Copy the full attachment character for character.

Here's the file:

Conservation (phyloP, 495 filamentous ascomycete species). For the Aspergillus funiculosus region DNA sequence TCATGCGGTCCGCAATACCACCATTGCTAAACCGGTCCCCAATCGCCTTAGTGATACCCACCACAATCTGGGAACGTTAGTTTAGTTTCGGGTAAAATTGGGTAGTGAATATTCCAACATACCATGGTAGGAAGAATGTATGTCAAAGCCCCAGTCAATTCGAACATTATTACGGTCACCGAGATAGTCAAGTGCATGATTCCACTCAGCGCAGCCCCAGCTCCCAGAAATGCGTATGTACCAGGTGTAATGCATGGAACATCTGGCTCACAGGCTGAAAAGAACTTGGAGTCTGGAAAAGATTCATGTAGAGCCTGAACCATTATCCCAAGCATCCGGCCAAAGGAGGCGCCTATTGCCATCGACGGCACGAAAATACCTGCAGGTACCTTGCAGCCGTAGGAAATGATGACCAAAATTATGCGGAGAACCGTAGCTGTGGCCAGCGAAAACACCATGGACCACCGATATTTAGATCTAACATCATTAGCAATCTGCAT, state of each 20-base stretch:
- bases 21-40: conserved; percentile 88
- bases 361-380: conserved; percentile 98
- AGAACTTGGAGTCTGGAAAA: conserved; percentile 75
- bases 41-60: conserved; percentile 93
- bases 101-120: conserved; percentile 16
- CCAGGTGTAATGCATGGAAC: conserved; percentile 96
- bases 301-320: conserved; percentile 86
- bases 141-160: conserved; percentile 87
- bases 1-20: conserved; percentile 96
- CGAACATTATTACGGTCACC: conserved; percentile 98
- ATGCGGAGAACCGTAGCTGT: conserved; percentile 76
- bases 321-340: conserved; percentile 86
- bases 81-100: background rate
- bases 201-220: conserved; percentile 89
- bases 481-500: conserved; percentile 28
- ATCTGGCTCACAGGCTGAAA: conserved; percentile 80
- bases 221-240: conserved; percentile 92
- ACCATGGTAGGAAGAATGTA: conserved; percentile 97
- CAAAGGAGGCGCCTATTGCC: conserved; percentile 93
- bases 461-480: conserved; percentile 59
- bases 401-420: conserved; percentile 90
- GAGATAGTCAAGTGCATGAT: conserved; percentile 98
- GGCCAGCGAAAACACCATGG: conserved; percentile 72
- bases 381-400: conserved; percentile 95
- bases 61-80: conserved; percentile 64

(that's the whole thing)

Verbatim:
Conservation (phyloP, 495 filamentous ascomycete species). For the Aspergillus funiculosus region DNA sequence TCATGCGGTCCGCAATACCACCATTGCTAAACCGGTCCCCAATCGCCTTAGTGATACCCACCACAATCTGGGAACGTTAGTTTAGTTTCGGGTAAAATTGGGTAGTGAATATTCCAACATACCATGGTAGGAAGAATGTATGTCAAAGCCCCAGTCAATTCGAACATTATTACGGTCACCGAGATAGTCAAGTGCATGATTCCACTCAGCGCAGCCCCAGCTCCCAGAAATGCGTATGTACCAGGTGTAATGCATGGAACATCTGGCTCACAGGCTGAAAAGAACTTGGAGTCTGGAAAAGATTCATGTAGAGCCTGAACCATTATCCCAAGCATCCGGCCAAAGGAGGCGCCTATTGCCATCGACGGCACGAAAATACCTGCAGGTACCTTGCAGCCGTAGGAAATGATGACCAAAATTATGCGGAGAACCGTAGCTGTGGCCAGCGAAAACACCATGGACCACCGATATTTAGATCTAACATCATTAGCAATCTGCAT, state of each 20-base stretch:
- bases 21-40: conserved; percentile 88
- bases 361-380: conserved; percentile 98
- AGAACTTGGAGTCTGGAAAA: conserved; percentile 75
- bases 41-60: conserved; percentile 93
- bases 101-120: conserved; percentile 16
- CCAGGTGTAATGCATGGAAC: conserved; percentile 96
- bases 301-320: conserved; percentile 86
- bases 141-160: conserved; percentile 87
- bases 1-20: conserved; percentile 96
- CGAACATTATTACGGTCACC: conserved; percentile 98
- ATGCGGAGAACCGTAGCTGT: conserved; percentile 76
- bases 321-340: conserved; percentile 86
- bases 81-100: background rate
- bases 201-220: conserved; percentile 89
- bases 481-500: conserved; percentile 28
- ATCTGGCTCACAGGCTGAAA: conserved; percentile 80
- bases 221-240: conserved; percentile 92
- ACCATGGTAGGAAGAATGTA: conserved; percentile 97
- CAAAGGAGGCGCCTATTGCC: conserved; percentile 93
- bases 461-480: conserved; percentile 59
- bases 401-420: conserved; percentile 90
- GAGATAGTCAAGTGCATGAT: conserved; percentile 98
- GGCCAGCGAAAACACCATGG: conserved; percentile 72
- bases 381-400: conserved; percentile 95
- bases 61-80: conserved; percentile 64